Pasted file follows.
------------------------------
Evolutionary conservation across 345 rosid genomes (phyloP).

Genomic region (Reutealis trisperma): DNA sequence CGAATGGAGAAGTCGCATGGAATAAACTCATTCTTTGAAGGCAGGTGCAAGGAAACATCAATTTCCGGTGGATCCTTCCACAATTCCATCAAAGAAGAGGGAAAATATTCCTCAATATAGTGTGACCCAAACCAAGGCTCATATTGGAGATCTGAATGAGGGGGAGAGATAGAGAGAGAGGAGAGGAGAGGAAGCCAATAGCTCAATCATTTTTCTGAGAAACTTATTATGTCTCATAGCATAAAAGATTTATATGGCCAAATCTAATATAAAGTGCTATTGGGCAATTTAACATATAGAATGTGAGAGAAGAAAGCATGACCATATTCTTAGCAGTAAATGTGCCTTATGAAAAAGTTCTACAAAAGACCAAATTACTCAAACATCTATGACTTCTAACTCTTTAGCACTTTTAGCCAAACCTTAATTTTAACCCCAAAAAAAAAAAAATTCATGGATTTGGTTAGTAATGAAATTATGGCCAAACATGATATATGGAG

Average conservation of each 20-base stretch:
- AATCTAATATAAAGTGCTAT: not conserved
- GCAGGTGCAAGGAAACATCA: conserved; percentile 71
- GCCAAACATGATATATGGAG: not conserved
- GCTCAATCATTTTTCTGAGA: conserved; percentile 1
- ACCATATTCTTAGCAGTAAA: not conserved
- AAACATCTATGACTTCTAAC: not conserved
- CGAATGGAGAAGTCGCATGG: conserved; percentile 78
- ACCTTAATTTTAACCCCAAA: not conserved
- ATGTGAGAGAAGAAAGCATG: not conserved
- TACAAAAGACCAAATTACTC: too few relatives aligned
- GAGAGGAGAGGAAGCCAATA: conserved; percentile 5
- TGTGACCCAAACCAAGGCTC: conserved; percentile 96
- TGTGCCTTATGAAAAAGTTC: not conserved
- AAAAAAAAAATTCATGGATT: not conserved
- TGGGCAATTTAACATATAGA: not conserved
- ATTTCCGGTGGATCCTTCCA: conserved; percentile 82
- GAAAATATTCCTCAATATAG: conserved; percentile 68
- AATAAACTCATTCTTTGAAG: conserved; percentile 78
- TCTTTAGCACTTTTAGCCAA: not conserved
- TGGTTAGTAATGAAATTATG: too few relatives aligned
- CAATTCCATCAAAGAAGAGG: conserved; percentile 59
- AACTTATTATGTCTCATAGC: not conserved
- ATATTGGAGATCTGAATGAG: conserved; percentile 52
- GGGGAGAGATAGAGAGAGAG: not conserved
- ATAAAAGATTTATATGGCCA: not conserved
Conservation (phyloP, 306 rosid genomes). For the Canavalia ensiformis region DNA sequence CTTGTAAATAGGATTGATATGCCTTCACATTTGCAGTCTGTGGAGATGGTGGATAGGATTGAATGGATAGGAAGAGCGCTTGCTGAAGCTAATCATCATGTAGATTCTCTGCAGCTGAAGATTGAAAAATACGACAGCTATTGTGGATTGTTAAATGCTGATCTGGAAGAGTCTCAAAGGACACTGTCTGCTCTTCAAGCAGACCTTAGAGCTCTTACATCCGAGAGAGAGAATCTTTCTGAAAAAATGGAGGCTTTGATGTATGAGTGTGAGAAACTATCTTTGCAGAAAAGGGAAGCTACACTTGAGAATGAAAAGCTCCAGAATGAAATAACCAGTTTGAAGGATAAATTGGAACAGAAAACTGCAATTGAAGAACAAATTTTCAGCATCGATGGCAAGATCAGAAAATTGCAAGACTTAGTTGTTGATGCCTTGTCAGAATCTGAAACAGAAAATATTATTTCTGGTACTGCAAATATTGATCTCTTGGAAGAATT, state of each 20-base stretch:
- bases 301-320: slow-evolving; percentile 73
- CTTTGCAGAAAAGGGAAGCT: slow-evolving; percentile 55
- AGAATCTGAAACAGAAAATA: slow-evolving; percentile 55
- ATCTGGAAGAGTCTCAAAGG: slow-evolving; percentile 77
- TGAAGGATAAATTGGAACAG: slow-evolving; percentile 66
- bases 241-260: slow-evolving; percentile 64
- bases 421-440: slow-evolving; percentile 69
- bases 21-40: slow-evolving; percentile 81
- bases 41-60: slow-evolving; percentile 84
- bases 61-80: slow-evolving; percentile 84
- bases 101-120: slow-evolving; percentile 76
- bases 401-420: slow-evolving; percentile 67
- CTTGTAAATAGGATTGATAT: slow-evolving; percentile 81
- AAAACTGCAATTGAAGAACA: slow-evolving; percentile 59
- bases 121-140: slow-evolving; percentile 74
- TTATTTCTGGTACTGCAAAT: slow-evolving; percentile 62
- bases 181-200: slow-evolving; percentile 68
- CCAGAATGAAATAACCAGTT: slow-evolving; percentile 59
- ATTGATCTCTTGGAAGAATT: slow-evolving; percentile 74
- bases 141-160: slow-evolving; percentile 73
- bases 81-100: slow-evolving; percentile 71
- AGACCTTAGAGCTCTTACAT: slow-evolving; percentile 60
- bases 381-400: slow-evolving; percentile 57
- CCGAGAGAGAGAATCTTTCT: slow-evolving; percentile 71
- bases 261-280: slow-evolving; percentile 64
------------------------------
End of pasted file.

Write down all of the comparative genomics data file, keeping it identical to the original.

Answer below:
Evolutionary conservation across 345 rosid genomes (phyloP).

Genomic region (Reutealis trisperma): DNA sequence CGAATGGAGAAGTCGCATGGAATAAACTCATTCTTTGAAGGCAGGTGCAAGGAAACATCAATTTCCGGTGGATCCTTCCACAATTCCATCAAAGAAGAGGGAAAATATTCCTCAATATAGTGTGACCCAAACCAAGGCTCATATTGGAGATCTGAATGAGGGGGAGAGATAGAGAGAGAGGAGAGGAGAGGAAGCCAATAGCTCAATCATTTTTCTGAGAAACTTATTATGTCTCATAGCATAAAAGATTTATATGGCCAAATCTAATATAAAGTGCTATTGGGCAATTTAACATATAGAATGTGAGAGAAGAAAGCATGACCATATTCTTAGCAGTAAATGTGCCTTATGAAAAAGTTCTACAAAAGACCAAATTACTCAAACATCTATGACTTCTAACTCTTTAGCACTTTTAGCCAAACCTTAATTTTAACCCCAAAAAAAAAAAAATTCATGGATTTGGTTAGTAATGAAATTATGGCCAAACATGATATATGGAG

Average conservation of each 20-base stretch:
- AATCTAATATAAAGTGCTAT: not conserved
- GCAGGTGCAAGGAAACATCA: conserved; percentile 71
- GCCAAACATGATATATGGAG: not conserved
- GCTCAATCATTTTTCTGAGA: conserved; percentile 1
- ACCATATTCTTAGCAGTAAA: not conserved
- AAACATCTATGACTTCTAAC: not conserved
- CGAATGGAGAAGTCGCATGG: conserved; percentile 78
- ACCTTAATTTTAACCCCAAA: not conserved
- ATGTGAGAGAAGAAAGCATG: not conserved
- TACAAAAGACCAAATTACTC: too few relatives aligned
- GAGAGGAGAGGAAGCCAATA: conserved; percentile 5
- TGTGACCCAAACCAAGGCTC: conserved; percentile 96
- TGTGCCTTATGAAAAAGTTC: not conserved
- AAAAAAAAAATTCATGGATT: not conserved
- TGGGCAATTTAACATATAGA: not conserved
- ATTTCCGGTGGATCCTTCCA: conserved; percentile 82
- GAAAATATTCCTCAATATAG: conserved; percentile 68
- AATAAACTCATTCTTTGAAG: conserved; percentile 78
- TCTTTAGCACTTTTAGCCAA: not conserved
- TGGTTAGTAATGAAATTATG: too few relatives aligned
- CAATTCCATCAAAGAAGAGG: conserved; percentile 59
- AACTTATTATGTCTCATAGC: not conserved
- ATATTGGAGATCTGAATGAG: conserved; percentile 52
- GGGGAGAGATAGAGAGAGAG: not conserved
- ATAAAAGATTTATATGGCCA: not conserved
Conservation (phyloP, 306 rosid genomes). For the Canavalia ensiformis region DNA sequence CTTGTAAATAGGATTGATATGCCTTCACATTTGCAGTCTGTGGAGATGGTGGATAGGATTGAATGGATAGGAAGAGCGCTTGCTGAAGCTAATCATCATGTAGATTCTCTGCAGCTGAAGATTGAAAAATACGACAGCTATTGTGGATTGTTAAATGCTGATCTGGAAGAGTCTCAAAGGACACTGTCTGCTCTTCAAGCAGACCTTAGAGCTCTTACATCCGAGAGAGAGAATCTTTCTGAAAAAATGGAGGCTTTGATGTATGAGTGTGAGAAACTATCTTTGCAGAAAAGGGAAGCTACACTTGAGAATGAAAAGCTCCAGAATGAAATAACCAGTTTGAAGGATAAATTGGAACAGAAAACTGCAATTGAAGAACAAATTTTCAGCATCGATGGCAAGATCAGAAAATTGCAAGACTTAGTTGTTGATGCCTTGTCAGAATCTGAAACAGAAAATATTATTTCTGGTACTGCAAATATTGATCTCTTGGAAGAATT, state of each 20-base stretch:
- bases 301-320: slow-evolving; percentile 73
- CTTTGCAGAAAAGGGAAGCT: slow-evolving; percentile 55
- AGAATCTGAAACAGAAAATA: slow-evolving; percentile 55
- ATCTGGAAGAGTCTCAAAGG: slow-evolving; percentile 77
- TGAAGGATAAATTGGAACAG: slow-evolving; percentile 66
- bases 241-260: slow-evolving; percentile 64
- bases 421-440: slow-evolving; percentile 69
- bases 21-40: slow-evolving; percentile 81
- bases 41-60: slow-evolving; percentile 84
- bases 61-80: slow-evolving; percentile 84
- bases 101-120: slow-evolving; percentile 76
- bases 401-420: slow-evolving; percentile 67
- CTTGTAAATAGGATTGATAT: slow-evolving; percentile 81
- AAAACTGCAATTGAAGAACA: slow-evolving; percentile 59
- bases 121-140: slow-evolving; percentile 74
- TTATTTCTGGTACTGCAAAT: slow-evolving; percentile 62
- bases 181-200: slow-evolving; percentile 68
- CCAGAATGAAATAACCAGTT: slow-evolving; percentile 59
- ATTGATCTCTTGGAAGAATT: slow-evolving; percentile 74
- bases 141-160: slow-evolving; percentile 73
- bases 81-100: slow-evolving; percentile 71
- AGACCTTAGAGCTCTTACAT: slow-evolving; percentile 60
- bases 381-400: slow-evolving; percentile 57
- CCGAGAGAGAGAATCTTTCT: slow-evolving; percentile 71
- bases 261-280: slow-evolving; percentile 64